In the first two parts of the Business of Fantasy Hockey series, my co-author for this article series (Mike Colligan) and I have focused on the business principles of Value Investing (Part I) and Intrinsic Value (Part II). In today’s instalment, we focus on further defining the meaning of Intrinsic Value and how it relates to fantasy hockey, and specifically how to correctly value players. The topic is the Psychology of Crowds, and I guarantee you will come away a smarter fantasy hockey poolie after reading this.
Part I defined the term of value investing as “the strategy of selecting stocks that trade for less than their intrinsic values. Value investors actively seek stocks of companies that they believe the market has undervalued. They believe the market overreacts to good and bad news, resulting in stock price movements that do not correspond with the company's long-term fundamentals. The result is an opportunity for value investors to profit by buying when the price is deflated.”
In Part II, we focused on the first half of that definition and described how a poolie would go about processing intrinsic valuation and applying it to fantasy hockey. Without an understanding and a good read on a player’s intrinsic value, it’s impossible to recognize if a player is undervalued or overvalued by the market (your league).
This week’s instalment will focus on the second half of the definition, specifically investigating why the market overreacts to good and bad news in fantasy hockey which results in market price movements that do not correspond with a player’s long-term fundamental value (intrinsic value). This creates the classic buy-low or sell-high opportunities that can separate your team from the pack if you're able to successfully identify them.
Today’s Topic: Psychology of Crowds
One of the most famous and wealthy advocates of value investing in the business world is Warren Buffett. As the CEO of Berkshire Hathaway, he’s made his billions by applying the value investing ideas we’ve discussed to perfection. But while Buffett gets the attention and notoriety, he credits much of his success to his partner Charlie Munger. Today we’ll be using a piece written by Munger to demonstrate and explain why people act irrationally, and it is very applicable to fantasy hockey.
In 1995, Munger gave a speech at Harvard Law School entitled “The Psychology of Human Misjudgement”. In the years following the speech, he adapted the piece into a lengthier written version which you can download and read here.
In the speech, Munger lists 25 human tendencies that often mislead people and cause errors in judgment. For the sake of time and space, we’ve chosen four of these tendencies that may specifically cause other league members to undervalue or overvalue players. Keep in mind, it’s not only important to be aware of these tendencies to spot fantasy hockey opportunities, but it’s good to be conscious of them to minimize the negative impact it can have on your own team. If you make the same mistakes, you’re just another one of the “crowd”.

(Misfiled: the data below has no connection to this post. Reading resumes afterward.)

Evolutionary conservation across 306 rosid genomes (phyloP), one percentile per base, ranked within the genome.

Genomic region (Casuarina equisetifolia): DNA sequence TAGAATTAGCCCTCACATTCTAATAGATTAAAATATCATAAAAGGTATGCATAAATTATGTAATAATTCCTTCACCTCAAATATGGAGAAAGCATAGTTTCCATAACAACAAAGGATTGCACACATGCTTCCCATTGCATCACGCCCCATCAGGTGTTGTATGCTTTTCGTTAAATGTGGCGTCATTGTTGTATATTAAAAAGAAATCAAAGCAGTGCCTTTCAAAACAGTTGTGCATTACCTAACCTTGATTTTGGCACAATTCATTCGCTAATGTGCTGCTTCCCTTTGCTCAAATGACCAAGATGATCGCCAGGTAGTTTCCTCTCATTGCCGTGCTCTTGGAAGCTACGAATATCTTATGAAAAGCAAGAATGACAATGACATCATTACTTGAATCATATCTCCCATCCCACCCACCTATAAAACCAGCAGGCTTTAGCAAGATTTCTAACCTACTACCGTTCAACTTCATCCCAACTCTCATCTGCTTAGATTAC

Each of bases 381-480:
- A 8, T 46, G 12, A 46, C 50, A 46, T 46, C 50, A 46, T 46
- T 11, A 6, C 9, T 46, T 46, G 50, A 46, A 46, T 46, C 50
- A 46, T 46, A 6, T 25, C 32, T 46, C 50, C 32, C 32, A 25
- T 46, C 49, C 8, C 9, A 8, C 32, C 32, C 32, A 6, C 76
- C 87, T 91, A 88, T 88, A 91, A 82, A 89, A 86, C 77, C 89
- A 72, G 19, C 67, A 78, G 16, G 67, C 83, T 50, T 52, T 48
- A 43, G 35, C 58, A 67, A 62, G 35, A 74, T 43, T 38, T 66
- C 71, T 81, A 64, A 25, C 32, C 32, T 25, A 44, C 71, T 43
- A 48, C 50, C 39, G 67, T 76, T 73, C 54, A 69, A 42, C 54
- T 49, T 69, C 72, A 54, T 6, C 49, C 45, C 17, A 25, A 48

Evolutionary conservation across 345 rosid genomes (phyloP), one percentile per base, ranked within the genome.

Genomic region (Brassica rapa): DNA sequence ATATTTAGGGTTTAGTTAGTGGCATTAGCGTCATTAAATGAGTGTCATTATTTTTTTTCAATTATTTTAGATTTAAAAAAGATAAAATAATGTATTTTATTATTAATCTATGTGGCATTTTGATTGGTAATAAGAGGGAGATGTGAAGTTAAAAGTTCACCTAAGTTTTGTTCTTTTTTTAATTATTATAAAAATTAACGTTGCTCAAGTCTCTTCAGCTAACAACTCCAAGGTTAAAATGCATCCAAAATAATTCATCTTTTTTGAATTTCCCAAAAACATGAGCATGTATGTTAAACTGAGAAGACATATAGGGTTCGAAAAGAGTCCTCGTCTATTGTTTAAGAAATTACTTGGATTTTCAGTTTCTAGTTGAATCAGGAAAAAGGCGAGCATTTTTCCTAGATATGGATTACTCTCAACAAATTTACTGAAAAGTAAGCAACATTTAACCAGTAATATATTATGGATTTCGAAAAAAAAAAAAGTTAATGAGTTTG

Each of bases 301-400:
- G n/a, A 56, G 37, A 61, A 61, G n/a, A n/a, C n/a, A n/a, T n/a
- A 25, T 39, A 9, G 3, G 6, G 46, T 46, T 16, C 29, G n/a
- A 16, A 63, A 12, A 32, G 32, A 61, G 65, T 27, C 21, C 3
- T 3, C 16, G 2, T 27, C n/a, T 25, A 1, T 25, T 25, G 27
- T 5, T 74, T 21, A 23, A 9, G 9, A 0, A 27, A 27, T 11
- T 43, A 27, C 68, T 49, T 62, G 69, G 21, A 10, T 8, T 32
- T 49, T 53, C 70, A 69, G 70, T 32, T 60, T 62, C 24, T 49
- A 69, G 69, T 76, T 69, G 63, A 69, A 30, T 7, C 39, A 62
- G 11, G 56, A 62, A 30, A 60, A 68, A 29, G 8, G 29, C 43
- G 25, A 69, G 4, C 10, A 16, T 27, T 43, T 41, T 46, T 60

In Part I of our series, we discussed the dangers of overvaluing hometown guys or players from your favourite team through our example on Kris Versteeg. Munger's first tendency explains the dangers of liking a particular player too much.
One very practical consequence of Liking/Loving Tendency is that it acts as a conditioning device that makes the liker or lover tend:
1) to ignore faults of the object of his affection,
2) to favor people merely associated with the object of his affection and
3) to distort other facts to facilitate love.
The first and third points are fairly self-explanatory. It's good to use your intense knowledge of a team or player to your advantage when determining intrinsic value characteristics, but always be sure to remove any biases (easier said than done, though). Don't let your love for a player blind you to obvious intrinsic valuation faults. We've seen this occur in nearly every fantasy hockey league we've participated in over the years. It is also why I tend to avoid drafting or trading for Vancouver Canucks. Sometimes as a Vancouverite my bias negatively impacts my ability to properly value these players. Being self-aware of your own biases is only the first step, but it is an important one.
The second point is also very applicable to fantasy hockey. Many poolies overvalue players pegged to line up alongside some of the NHL superstars like Sidney Crosby, Alex Ovechkin, and Ilya Kovalchuk. However, keep in mind that with many of these complementary players, their value lives and dies with their ability to leech off the greatness of that one superstar. Any hiccup, injury, or line change throughout the season could render the player useless in your hockey pool.
This theory also works in the opposite direction. Most people have a team or player they just can't stand, and you'll often notice the Disliking/Hating Tendency creates opportunity to acquire players that have been irrationally shunned by fellow owners.
An entire article could be written on the advantages and disadvantages of the human tendency to form habits. Munger explains that this temptation to always maintain the status quo can be destructive at times. This resistance to change takes a number of forms in your fantasy hockey league.